Zebrafish possess a remarkable ability to fully regenerate their hearts after injury, a feat beyond the reach of the human heart. Unlike our hearts, zebrafish hearts can recover due to the intricate interplay between their nervous and immune systems, according to research led by Dr. Suphansa Sawamiphak from the Max Delbrück Center.
In contrast, human hearts, damaged by myocardial infarction or heart attacks, suffer irreversible harm. Stem cell treatments, intended to repair infarction-damaged hearts, have proven largely unsuccessful. The human heart, lacking the capability to grow new muscle cells, relies on fibroblasts that form scar tissue, weakening its pumping power.
Dr. Sawamiphak’s team explores a novel approach, focusing on the communication between the autonomic nervous and immune systems. This communication, influenced by signals from the autonomic nervous system, determines whether scarring or regeneration occurs in the damaged heart muscle. Macrophages, known to play a role in both processes, become a focal point in this decision-making.
To unravel this mystery, researchers turn to zebrafish larvae for their unique regenerative abilities and optical transparency. By inducing heart injuries in these larvae and manipulating macrophage receptors, the team discovers that adrenergic signals dictate whether macrophages contribute to scarring or regeneration. The interruption of these signals triggers scarring, mirroring the human heart’s response to a heart attack.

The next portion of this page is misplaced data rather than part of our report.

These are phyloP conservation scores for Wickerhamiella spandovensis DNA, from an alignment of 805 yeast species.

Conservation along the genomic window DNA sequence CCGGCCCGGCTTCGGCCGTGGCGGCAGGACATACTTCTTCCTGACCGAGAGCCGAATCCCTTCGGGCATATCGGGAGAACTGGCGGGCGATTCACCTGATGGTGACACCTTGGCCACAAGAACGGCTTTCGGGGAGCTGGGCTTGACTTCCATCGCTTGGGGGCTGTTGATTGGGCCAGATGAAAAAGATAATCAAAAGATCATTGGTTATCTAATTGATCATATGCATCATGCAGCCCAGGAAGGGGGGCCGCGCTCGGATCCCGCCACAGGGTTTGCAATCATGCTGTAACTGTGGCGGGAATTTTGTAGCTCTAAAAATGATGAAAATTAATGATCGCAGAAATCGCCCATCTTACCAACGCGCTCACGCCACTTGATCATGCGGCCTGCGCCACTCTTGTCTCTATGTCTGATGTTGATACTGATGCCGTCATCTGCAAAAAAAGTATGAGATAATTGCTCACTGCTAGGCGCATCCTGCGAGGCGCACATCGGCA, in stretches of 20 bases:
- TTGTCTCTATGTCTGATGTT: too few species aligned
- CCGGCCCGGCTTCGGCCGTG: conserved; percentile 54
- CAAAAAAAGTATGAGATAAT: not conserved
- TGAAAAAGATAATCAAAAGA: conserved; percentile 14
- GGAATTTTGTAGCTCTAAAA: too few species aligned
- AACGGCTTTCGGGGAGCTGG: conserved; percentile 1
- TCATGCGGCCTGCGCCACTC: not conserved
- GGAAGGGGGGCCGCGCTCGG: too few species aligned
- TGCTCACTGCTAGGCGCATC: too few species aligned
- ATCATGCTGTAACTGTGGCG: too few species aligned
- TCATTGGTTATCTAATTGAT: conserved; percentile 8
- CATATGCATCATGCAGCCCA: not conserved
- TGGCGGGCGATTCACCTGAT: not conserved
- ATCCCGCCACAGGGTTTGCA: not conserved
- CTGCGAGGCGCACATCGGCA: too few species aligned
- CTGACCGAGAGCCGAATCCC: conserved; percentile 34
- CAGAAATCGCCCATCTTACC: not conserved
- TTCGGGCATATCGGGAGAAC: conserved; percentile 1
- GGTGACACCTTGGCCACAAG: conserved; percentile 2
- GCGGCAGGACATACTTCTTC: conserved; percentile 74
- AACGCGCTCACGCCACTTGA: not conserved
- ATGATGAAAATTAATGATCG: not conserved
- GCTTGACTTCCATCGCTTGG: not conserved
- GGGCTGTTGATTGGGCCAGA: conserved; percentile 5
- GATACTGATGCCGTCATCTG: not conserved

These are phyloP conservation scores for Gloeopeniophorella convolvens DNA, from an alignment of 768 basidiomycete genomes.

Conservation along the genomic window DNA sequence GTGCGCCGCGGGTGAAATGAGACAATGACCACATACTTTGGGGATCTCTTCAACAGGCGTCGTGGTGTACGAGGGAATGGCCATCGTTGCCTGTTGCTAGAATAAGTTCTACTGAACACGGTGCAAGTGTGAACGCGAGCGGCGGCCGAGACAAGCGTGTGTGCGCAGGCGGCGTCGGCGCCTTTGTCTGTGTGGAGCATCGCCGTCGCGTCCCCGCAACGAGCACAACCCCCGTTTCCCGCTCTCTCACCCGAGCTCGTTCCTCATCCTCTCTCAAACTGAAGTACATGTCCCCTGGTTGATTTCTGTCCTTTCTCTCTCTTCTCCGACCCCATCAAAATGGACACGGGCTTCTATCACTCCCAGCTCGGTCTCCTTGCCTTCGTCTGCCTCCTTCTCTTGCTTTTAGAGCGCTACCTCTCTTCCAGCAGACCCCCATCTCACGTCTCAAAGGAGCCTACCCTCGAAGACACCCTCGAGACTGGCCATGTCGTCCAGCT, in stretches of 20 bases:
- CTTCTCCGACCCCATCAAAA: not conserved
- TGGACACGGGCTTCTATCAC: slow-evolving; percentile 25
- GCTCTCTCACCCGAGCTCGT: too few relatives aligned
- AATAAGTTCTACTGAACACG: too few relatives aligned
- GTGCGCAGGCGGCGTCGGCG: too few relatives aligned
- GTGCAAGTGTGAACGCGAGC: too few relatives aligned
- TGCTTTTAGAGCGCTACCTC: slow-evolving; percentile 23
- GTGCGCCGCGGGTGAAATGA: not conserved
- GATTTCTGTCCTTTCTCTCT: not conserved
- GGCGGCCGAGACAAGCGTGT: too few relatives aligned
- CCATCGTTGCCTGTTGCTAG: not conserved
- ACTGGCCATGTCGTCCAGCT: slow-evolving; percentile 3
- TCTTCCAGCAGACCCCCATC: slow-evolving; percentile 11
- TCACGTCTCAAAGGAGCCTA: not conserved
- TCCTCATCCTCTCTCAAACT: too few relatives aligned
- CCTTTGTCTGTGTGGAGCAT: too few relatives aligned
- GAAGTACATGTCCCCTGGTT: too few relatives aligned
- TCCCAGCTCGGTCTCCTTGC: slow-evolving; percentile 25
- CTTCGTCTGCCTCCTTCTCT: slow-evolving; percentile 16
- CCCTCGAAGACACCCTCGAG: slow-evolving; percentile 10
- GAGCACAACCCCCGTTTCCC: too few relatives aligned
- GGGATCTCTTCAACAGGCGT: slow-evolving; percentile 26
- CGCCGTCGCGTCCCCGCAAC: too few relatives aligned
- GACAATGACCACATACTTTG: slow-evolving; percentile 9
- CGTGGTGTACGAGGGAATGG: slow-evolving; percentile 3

Genetically modified zebrafish further reveal the importance of signal transmission in heart regeneration. If the adrenergic signal reaches macrophages but fails to transmit into the cell’s interior, scarring ensues. This insight becomes a key regulator in the cross-talk between nervous and immune systems. Activated macrophages, influenced by adrenergic signals, communicate with fibroblasts, paving the way for either regeneration or scarring.
As the research progresses, the team aims to dissect the signaling differences between zebrafish and humans. Understanding these distinctions could unveil why human heart tissue struggles to regenerate. Ultimately, the researchers aspire to identify potential targets for intervention, aiming to enhance the interaction between nervous and immune systems in a way that fosters heart muscle regeneration and preserves function in heart attack patients.